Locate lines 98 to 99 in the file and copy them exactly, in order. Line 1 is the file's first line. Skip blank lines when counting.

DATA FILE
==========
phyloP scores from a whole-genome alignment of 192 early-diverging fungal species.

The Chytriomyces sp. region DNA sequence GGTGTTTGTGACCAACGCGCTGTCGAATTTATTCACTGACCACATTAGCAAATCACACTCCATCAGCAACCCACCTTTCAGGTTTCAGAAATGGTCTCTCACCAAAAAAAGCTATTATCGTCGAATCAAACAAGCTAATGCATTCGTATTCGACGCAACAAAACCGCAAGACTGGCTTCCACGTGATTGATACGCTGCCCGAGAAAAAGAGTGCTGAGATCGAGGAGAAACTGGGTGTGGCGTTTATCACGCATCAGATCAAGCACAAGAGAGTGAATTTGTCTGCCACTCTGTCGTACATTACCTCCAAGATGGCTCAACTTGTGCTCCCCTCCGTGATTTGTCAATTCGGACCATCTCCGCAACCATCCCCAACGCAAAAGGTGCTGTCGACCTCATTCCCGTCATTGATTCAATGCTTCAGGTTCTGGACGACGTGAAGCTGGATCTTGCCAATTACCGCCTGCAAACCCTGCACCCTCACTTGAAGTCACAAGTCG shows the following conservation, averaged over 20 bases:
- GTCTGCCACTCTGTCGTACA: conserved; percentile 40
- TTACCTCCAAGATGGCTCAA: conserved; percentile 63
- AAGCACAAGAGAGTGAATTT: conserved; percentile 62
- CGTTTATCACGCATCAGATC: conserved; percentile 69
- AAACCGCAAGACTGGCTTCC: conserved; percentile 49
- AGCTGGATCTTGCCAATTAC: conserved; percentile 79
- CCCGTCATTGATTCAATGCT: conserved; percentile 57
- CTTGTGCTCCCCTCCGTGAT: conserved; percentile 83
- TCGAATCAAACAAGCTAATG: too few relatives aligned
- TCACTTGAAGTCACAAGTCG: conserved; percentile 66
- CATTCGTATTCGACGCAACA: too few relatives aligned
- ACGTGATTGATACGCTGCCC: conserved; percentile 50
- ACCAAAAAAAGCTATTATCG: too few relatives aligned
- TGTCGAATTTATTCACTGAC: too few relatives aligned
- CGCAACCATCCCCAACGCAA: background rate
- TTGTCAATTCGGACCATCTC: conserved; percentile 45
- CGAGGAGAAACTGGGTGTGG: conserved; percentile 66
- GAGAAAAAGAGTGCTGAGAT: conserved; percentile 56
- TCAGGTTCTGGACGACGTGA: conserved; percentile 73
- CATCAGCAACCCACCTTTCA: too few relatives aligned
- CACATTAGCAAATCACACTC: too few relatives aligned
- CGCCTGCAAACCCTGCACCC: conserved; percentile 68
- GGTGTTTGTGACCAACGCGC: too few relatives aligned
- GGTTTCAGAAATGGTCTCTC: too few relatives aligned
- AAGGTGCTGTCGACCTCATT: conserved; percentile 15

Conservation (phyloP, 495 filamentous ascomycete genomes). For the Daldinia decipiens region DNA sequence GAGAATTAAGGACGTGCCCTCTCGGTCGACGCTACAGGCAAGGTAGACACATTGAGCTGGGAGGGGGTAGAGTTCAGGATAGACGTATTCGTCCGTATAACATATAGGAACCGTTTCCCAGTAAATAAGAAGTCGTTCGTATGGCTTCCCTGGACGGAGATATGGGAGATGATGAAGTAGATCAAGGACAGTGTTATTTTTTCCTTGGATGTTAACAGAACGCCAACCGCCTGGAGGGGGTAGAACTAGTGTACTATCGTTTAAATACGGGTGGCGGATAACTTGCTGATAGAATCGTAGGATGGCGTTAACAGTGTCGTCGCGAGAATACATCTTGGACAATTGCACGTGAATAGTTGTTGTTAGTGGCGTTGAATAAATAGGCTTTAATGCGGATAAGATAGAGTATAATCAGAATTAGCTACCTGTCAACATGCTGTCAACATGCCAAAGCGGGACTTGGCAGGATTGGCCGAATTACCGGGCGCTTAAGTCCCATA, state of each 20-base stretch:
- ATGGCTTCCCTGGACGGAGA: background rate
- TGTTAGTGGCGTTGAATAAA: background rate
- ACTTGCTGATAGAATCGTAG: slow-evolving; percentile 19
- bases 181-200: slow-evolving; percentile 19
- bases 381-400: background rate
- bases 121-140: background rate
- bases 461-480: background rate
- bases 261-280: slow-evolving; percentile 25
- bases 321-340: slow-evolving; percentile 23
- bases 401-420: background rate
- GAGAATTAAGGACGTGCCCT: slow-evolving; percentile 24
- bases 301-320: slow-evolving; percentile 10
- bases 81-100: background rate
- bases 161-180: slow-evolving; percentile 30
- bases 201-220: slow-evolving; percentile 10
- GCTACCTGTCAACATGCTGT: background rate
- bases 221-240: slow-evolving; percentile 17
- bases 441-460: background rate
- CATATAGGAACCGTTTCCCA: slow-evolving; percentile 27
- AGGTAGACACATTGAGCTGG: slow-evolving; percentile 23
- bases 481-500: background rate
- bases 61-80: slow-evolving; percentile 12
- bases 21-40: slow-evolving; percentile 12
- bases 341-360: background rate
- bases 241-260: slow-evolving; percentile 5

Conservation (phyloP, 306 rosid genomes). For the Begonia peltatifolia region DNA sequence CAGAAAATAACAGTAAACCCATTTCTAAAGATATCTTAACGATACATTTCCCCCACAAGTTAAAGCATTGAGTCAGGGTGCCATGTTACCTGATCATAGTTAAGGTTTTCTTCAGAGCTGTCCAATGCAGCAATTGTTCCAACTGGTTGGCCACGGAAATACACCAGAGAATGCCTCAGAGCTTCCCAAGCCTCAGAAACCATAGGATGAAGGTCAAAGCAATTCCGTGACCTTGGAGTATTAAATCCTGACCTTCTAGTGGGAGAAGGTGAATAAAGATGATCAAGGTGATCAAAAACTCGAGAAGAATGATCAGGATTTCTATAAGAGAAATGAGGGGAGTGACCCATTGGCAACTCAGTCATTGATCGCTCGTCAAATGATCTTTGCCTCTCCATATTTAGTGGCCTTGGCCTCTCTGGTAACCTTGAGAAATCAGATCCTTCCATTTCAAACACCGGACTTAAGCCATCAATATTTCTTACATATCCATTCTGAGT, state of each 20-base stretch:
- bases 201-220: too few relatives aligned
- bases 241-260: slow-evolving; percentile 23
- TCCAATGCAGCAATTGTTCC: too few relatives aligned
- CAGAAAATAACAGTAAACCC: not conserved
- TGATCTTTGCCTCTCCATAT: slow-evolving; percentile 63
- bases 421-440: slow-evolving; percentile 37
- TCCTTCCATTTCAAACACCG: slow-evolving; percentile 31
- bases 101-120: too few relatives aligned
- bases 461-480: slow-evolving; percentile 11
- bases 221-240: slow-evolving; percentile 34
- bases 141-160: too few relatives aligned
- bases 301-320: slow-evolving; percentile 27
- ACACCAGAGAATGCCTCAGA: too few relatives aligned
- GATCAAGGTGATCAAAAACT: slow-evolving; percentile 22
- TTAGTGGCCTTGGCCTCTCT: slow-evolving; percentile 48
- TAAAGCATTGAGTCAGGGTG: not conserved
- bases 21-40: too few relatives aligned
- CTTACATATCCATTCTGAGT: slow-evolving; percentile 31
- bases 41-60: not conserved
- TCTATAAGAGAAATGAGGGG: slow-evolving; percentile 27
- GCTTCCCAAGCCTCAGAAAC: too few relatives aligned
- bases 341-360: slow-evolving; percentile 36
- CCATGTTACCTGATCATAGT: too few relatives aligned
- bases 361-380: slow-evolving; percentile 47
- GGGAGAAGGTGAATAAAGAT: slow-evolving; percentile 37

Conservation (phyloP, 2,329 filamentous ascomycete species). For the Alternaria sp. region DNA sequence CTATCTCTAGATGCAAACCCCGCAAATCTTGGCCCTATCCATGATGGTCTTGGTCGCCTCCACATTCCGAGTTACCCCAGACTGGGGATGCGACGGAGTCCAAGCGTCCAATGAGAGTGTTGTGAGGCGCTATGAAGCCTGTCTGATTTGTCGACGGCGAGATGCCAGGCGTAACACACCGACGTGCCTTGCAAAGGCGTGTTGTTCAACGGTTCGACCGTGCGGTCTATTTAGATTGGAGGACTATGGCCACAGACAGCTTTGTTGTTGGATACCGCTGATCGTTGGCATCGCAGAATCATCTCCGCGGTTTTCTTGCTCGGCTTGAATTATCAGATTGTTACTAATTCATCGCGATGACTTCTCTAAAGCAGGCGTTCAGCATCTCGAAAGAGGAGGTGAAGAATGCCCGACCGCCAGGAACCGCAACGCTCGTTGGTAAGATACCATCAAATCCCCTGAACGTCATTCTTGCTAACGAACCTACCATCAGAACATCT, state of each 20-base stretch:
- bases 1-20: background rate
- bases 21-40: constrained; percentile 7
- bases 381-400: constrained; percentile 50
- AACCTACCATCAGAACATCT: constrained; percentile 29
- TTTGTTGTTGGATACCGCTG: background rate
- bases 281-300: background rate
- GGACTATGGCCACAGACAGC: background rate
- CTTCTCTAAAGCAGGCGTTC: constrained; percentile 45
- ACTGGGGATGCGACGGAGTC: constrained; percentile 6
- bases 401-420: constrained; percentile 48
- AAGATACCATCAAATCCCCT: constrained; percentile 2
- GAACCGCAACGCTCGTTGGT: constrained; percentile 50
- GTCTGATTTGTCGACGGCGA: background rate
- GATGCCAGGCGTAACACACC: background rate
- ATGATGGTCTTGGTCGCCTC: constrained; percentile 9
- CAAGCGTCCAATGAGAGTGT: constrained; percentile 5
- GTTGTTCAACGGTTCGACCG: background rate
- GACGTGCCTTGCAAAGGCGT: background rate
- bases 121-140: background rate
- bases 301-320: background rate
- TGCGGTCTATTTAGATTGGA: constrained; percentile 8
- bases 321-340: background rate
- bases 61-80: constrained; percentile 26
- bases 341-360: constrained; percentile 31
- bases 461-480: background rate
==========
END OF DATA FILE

- GACGTGCCTTGCAAAGGCGT: background rate
- bases 121-140: background rate